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Lions, tigers & bears and much more

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This is a close-up of one of the many animals from all over the world on display in the Great Animal Hall featuring the Maurits Osterberg collection.


POSTED March 17, 2012 1:11 a.m.

MODESTO – The Great Valley Museum of Natural History at Modesto Junior College is in the middle of a major exodus.

An exodus that may not be of biblical proportion, but is undoubtedly the biggest and most significant move this institution has ever gone through in the 25 years Molly Flamate has worked at the living laboratory for the community college where she is currently the museum specialist.

But there won’t be any aimless wandering for years in bureaucratic wilderness or fiscal desert before the museum arrives to its promised new building at the MJC West Campus on Blue Gum. The building – actually, a 100,000-square-foot Science Community Center being built to the tune of $70 million making it the biggest project funded by Measure E – is scheduled for completion before the end of this year.  The museum is expected to be in place at its brand-new and much larger venue by spring of 2013, Flemate said.

The museum will be located on the ground floor of the three-story Science Community Center, along with a large lecture hall and offices. But the lion’s share of the space will be taken up by Great Valley Museum, with its permanent and rotating exhibits as the main attractions. The Polar Bear and Grizzly Bear, which are part of the museum’s Great Animal Hall will serve prominent roles at the new and larger museum. They will be sentries in the lobby of the museum, each in their own cases, Flemate explained.

The two gigantic bears and the impressive collection of taxidermy animals from all over the world in the Great Animal Hall comprise the nucleus of this building’s display collectively called the Osterberg Collection. It is named after Maurits Osterberg who donated to the museum his collection of taxidermy animals from Africa, Asia, North and Central as well as South America, and the bears. Inside the aging portable building is a portrait of Osterberg and a framed picture of the taxidermy animals displayed inside his barn that he called The Great Valley Museum.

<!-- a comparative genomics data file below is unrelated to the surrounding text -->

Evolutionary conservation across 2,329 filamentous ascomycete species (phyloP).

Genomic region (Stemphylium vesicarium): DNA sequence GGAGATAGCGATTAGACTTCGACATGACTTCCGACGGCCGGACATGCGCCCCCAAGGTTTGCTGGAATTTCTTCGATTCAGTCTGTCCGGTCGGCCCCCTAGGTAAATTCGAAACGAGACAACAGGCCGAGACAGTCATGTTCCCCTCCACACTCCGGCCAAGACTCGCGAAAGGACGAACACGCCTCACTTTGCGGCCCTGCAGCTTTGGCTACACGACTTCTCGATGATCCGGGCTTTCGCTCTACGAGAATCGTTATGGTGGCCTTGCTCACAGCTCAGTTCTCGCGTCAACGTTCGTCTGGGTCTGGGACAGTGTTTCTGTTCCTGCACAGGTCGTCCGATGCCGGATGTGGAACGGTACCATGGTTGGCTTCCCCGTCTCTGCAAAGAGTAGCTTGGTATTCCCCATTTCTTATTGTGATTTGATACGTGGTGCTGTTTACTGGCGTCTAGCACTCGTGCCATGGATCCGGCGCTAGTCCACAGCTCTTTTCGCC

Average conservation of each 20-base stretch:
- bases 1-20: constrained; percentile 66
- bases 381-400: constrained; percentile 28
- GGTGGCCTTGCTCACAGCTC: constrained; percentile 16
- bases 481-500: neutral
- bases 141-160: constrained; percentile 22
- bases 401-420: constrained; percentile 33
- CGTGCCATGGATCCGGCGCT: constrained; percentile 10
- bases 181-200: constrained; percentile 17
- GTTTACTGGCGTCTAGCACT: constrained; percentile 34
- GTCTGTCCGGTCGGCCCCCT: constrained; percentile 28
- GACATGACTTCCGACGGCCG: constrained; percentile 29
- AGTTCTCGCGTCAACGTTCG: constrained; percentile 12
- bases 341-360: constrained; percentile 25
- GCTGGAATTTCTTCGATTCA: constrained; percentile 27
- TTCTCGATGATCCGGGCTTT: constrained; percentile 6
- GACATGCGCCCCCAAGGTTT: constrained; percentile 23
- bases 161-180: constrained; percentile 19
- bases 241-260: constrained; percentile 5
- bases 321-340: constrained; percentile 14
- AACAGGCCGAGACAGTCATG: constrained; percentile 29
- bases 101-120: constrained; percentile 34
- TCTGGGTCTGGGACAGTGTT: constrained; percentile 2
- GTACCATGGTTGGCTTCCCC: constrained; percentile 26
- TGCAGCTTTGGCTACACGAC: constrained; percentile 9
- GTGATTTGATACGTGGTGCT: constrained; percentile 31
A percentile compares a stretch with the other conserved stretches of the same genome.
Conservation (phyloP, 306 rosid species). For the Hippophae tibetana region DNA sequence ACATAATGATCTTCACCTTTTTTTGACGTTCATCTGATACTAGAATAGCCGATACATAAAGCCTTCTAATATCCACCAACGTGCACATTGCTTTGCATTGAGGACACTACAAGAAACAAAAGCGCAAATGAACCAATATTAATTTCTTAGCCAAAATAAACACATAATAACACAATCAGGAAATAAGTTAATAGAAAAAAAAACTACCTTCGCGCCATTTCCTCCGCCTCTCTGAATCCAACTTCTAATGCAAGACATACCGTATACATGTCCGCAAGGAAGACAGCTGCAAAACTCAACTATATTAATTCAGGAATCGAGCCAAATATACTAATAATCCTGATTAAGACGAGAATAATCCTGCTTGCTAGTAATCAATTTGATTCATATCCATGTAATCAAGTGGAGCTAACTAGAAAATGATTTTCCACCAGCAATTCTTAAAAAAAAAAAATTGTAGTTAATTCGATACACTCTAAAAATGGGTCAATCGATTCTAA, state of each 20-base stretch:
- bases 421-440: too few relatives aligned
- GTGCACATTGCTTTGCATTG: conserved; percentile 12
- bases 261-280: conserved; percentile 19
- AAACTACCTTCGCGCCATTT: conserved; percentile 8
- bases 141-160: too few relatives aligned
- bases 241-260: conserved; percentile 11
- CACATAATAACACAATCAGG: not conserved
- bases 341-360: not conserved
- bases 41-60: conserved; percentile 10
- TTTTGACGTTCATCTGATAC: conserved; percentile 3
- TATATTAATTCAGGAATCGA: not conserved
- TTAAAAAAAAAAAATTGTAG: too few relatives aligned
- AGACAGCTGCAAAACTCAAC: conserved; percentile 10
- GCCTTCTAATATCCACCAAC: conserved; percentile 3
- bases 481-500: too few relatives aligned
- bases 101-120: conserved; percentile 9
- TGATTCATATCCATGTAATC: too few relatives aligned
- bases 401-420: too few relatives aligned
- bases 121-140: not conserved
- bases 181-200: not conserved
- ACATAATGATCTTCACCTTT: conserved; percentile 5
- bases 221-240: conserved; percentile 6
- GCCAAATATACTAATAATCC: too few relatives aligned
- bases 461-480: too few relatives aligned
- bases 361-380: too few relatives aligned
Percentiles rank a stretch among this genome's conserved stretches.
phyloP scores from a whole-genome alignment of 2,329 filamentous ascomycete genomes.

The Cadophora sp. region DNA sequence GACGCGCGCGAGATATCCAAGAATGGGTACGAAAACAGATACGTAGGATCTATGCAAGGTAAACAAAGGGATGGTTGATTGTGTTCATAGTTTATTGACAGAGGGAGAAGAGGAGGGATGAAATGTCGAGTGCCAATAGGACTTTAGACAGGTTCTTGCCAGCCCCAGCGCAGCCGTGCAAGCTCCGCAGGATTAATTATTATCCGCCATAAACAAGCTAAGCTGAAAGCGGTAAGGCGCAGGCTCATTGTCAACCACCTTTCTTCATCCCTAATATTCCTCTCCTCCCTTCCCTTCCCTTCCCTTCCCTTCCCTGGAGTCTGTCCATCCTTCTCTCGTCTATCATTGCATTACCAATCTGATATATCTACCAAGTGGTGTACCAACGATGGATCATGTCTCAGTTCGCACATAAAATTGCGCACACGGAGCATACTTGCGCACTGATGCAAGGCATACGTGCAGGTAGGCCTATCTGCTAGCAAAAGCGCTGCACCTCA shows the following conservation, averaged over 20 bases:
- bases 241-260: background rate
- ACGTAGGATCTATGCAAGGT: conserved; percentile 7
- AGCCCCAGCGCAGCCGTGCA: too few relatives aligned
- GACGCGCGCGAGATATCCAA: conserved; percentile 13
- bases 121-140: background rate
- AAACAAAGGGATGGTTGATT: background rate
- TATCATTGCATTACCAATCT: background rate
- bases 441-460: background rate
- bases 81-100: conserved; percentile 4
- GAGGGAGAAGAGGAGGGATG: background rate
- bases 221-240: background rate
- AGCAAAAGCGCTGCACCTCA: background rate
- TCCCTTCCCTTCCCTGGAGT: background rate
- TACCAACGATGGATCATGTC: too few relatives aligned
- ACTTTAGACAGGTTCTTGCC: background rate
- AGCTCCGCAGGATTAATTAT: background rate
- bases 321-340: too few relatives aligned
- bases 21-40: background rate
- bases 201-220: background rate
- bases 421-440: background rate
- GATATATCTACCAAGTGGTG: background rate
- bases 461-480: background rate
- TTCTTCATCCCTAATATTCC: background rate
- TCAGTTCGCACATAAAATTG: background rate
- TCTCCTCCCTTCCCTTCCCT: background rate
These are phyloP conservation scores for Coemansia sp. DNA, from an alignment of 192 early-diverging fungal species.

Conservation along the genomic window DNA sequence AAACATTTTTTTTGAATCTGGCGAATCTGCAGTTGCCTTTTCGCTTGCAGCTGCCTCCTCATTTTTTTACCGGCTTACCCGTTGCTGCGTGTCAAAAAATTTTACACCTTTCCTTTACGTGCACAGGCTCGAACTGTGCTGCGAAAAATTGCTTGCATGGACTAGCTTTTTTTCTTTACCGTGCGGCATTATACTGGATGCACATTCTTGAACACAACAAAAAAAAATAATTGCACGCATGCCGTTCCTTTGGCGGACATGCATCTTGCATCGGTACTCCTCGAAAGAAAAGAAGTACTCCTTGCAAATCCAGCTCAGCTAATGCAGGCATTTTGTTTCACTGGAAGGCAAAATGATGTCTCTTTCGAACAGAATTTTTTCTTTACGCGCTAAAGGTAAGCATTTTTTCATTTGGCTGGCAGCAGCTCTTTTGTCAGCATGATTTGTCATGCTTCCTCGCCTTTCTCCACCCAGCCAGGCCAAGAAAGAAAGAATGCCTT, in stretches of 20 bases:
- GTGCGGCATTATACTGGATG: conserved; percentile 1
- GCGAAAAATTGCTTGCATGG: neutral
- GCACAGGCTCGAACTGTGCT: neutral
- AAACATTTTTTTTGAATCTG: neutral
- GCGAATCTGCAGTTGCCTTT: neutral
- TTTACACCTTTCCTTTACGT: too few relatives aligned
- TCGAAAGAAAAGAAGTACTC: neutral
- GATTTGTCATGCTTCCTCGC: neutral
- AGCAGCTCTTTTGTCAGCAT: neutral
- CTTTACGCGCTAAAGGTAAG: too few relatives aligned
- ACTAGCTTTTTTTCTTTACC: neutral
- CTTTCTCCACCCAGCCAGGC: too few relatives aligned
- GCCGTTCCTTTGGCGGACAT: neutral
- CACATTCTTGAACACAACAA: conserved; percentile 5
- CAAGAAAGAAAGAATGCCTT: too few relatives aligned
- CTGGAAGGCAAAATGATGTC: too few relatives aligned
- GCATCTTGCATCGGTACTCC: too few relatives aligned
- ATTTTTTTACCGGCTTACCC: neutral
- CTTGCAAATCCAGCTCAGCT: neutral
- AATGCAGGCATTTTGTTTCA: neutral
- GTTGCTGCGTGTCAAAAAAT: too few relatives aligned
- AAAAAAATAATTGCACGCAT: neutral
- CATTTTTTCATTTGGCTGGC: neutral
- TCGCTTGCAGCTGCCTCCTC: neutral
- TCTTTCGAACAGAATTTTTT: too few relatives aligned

In another small building is the museum gift store, with the back part of it being used for other museum exhibits including the Habitat Room. The displays here illustrate the six different ecosystems in the Great Central Valley of California. Among the dioramas that can be found here are native plants and animals that live in these ecosystems include oak woodland, valley riparian, freshwater march, grasslands, alkali sink, and vernal pools. Sharing spaces with the dioramas are rotating exhibits that include Tuolumne River Watershed and Curiosity Cabinets.

Everything in the old museum will be moved to the new location, Flamate said. That includes the custom cabinets made out of special wood which were built and donated “by a group of woodworkers in Modesto,” she said.

“There’s a lot of love in this building,” she said as she noted the many supporters, donors, and volunteers who have shepherded the Great Valley Museum and made it happen despite all the odds, financial and otherwise. These include the Omega Nu of Modesto, and Modesto Irrigation District that for years have generously supported the museum’s educational programs.

Great Valley offers various Traveling Teacher programs in addition to classes held at the museum. Another program called Science Suitcases is also available to museum and school members at no cost. For parents who are looking “something new and different” for their child’s birthday, there is the Museum’s Party Animals which is a “fun and educational program” in which live animals will be brought “to your home, park or school.” The animals have been rescued from the wild. Games, riddles, and puppets round out the hour-long children’s presentation. Contact the museum for more information and costs.

The museum is located at 1100 Stoddard Ave. in Modesto, tel. (209) 575-6196.

Museum hours are 9:30 a.m. to 3:30 p.m. Tuesday to Friday; 9:30 a.m. to 3:30 p.m. on the 2nd and 4th Saturday of the month. Admission: $1 individual; $3 for family; free to visitors age 6 and under and to museum members.

To get to the Great Valley Museum from Manteca, take south Highway 99, exit at Briggsmore Avenue, make a right at Tully Road until you reach the Modesto Junior College East Campus on Stoddard Ave. The museum is across the street from the college.

To learn more about the museum, visit

209 staff reporter

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